Detour Gold Investor Joins Paulson to Push for Possible Sale
(Bloomberg) -- Another Detour Gold Corp. investor has called for the Toronto-based gold miner to put itself up for sale, after Paulson & Co. said a major mining company was interested in potentially acquiring it.
Coast Capital Management, the investment firm founded by James Rasteh, called for Detour’s board to immediately engage an independent financial adviser to explore a sale after the company declined to do so amid pressure from investors. Rasteh criticized what he called the board and management’s “track record of self-enrichment and value destruction.”
“May we remind you that this company does not belong to you, but rather to us, the shareholders,” Rasteh said in his letter to Detour’s board obtained by Bloomberg. “Your clear refusal to engage in a robust and unfettered sale process violates your most basic duty: to live up to your fiduciary responsibilities.”
The letter was sent after Paulson & Co., the hedge fund run by billionaire John Paulson, said Wednesday that it planned to push ahead with an effort to replace most of Detour’s board. Paulson said it received an “unsolicited written communication” from Detour’s interim chief executive officer, Michael Kenyon, stating that a major gold miner was interested in potentially acquiring the company.
Detour’s shares had fallen 17 percent this year before Paulson’s statement. They jumped as much as 15 percent Wednesday, closing up 9.7 percent at C$13.44 in Toronto.
A representative for Detour declined to comment on the Coast Capital letter. A representative for Coast Capital, which didn’t disclose the size of its holdings in its letter, declined to comment.
Detour disputed Paulson’s claims Wednesday, saying in a statement that it “does not have a sale process in place nor has it received any offers to purchase its shares.” The company, which said it remains focused on its own plans for its business, said it filed a complaint with the Ontario Securities Commission about what it described as Paulson’s “concerning and unlawful behavior.”
“Paulson, in a desperate attempt to resuscitate its flailing reputation in the mining industry, has once again misinformed the investment community,” according to the statement. “This is not the first time, unfortunately, that Paulson has done so. Over the past several weeks, Paulson has run an aggressive and self-serving agitation campaign against Detour Gold with the sole objective of bullying the company into an ill-timed fire sale.”
Paulson responded in a second statement Wednesday to Detour’s assertions, saying they were “false and misleading.” Paulson said in the second statement that it was in contact with the commission before issuing its first statement and gave it the communication it said it received from Kenyon, as well as its request to Detour’s board to disclose that information to all shareholders.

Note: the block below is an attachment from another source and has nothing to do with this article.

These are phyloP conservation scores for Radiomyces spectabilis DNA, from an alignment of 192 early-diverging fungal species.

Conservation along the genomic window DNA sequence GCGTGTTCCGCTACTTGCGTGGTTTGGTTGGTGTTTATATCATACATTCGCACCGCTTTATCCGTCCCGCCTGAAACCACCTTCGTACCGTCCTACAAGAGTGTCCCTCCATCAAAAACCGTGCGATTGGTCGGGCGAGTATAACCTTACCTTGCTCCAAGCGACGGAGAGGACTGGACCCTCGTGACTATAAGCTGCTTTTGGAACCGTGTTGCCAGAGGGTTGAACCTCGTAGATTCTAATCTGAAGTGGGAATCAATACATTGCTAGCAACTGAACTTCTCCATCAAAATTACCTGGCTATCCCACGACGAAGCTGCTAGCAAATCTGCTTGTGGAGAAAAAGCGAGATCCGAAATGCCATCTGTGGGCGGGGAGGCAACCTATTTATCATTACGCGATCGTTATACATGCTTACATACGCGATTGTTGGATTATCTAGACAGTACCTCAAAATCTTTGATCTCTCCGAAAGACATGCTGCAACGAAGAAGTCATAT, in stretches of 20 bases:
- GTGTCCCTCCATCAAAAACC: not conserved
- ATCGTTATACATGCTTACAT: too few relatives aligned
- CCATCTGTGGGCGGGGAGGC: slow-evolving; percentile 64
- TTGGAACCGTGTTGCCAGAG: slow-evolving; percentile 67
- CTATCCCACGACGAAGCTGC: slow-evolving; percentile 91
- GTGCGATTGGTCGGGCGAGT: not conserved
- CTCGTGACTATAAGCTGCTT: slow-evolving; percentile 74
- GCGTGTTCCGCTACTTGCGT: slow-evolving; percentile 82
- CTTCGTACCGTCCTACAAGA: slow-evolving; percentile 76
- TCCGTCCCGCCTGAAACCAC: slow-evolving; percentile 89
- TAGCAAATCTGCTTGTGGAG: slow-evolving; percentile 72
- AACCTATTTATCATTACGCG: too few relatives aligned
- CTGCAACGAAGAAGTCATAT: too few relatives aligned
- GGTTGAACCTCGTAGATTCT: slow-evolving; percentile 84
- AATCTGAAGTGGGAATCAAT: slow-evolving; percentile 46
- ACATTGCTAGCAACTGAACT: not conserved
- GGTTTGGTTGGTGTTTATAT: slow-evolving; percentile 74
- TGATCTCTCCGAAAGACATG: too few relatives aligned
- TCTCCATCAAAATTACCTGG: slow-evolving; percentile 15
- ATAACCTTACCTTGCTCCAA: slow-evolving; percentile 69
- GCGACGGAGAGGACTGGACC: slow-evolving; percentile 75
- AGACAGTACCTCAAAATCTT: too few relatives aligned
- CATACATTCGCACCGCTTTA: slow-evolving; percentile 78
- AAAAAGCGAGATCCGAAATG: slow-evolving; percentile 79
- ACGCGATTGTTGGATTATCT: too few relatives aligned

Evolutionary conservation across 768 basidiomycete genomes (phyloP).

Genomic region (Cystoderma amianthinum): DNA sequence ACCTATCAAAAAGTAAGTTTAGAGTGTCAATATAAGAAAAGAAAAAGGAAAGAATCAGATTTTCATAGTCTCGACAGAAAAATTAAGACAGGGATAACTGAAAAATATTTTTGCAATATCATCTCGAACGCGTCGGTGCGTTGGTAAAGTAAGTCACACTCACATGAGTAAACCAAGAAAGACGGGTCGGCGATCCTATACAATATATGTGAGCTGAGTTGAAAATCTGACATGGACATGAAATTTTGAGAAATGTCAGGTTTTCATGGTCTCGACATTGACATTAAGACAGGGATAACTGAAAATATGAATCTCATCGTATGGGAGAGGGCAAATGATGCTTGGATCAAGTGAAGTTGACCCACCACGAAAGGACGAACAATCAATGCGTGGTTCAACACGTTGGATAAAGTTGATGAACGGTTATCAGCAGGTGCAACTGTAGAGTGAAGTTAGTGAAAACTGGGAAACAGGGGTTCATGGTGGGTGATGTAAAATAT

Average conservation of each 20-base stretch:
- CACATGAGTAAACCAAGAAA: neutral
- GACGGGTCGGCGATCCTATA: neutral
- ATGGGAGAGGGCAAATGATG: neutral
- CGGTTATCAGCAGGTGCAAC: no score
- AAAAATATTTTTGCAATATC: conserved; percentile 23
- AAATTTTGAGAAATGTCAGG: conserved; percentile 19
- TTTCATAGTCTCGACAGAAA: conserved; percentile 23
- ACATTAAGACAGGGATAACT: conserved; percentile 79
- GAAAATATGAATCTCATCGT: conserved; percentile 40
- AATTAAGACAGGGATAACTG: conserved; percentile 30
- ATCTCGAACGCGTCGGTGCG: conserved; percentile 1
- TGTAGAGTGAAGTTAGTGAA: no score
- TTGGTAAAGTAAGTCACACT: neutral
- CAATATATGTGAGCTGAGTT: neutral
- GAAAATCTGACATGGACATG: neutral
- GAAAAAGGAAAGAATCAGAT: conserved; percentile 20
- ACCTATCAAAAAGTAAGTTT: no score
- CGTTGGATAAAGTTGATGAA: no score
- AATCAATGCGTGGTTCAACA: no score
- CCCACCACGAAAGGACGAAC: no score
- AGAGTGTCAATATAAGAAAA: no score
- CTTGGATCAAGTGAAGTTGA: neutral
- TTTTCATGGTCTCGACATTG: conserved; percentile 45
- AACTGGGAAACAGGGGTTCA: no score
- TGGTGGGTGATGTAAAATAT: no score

Paulson provided a copy of what it said was Kenyon’s email describing the unidentified potential buyer’s interest in acquiring Detour and a request for Paulson and that company to sign a confidentiality agreement to speed considerations.
A Detour representative didn’t immediately respond to request for comment on those claims by Paulson.
While Detour has resisted pressure to begin a sale process, it said last month that its board would pursue any bona fide strategic alternatives that would compete with the value it plans to create as a standalone company.
Rasteh said in his letter that the company, which operates the Detour Lake mine in northeastern Ontario, is saddled with “a large and extremely well compensated management team, suite of board members, legal staff, consultants, advisers, etc.” The company’s continually shifting strategies and CEOs have contributed to its underperformance, he said. Partly because of Detour’s “abnormally high staff turnover rates and erratic direction,” its utilization rates are “far below” industry best practices, according to the letter.
He said he was also concerned that Detour’s management stands to gain $20 million if the composition of the board is changed to include a majority of individuals who haven’t been nominated by management.
“While we typically endeavor to increase long-term shareholder value by developing operational and other strategic reforms within the companies in which we invest, there is no conceivable rationale for Detour to continue to operate as an independent entity,” Rasteh said. “The inescapable, and sole optimal outcome is indeed a sale of the company.”
Detour investors including Franklin Resources Inc., Mackenzie Investments, Tocqueville Asset Management and Van Eck Associates Corp., the company’s largest holder, have also backed the call for a sale.
The investors only need holders of 5 percent of the company’s stock to support a call for a special meeting to consider proposals, including potentially replacing the board. Paulson said he owns 5.4 percent of the company.
Rasteh said an earlier statement by Detour’s board that it would entertain potential offers ignores the competitive dynamics that could be created by launching a proper sales process.
“None of the potential buyers that we have spoken with would place an unsolicited call into the board to express interest -– such a step would nearly guarantee that they do not get to buy the asset,” he said.
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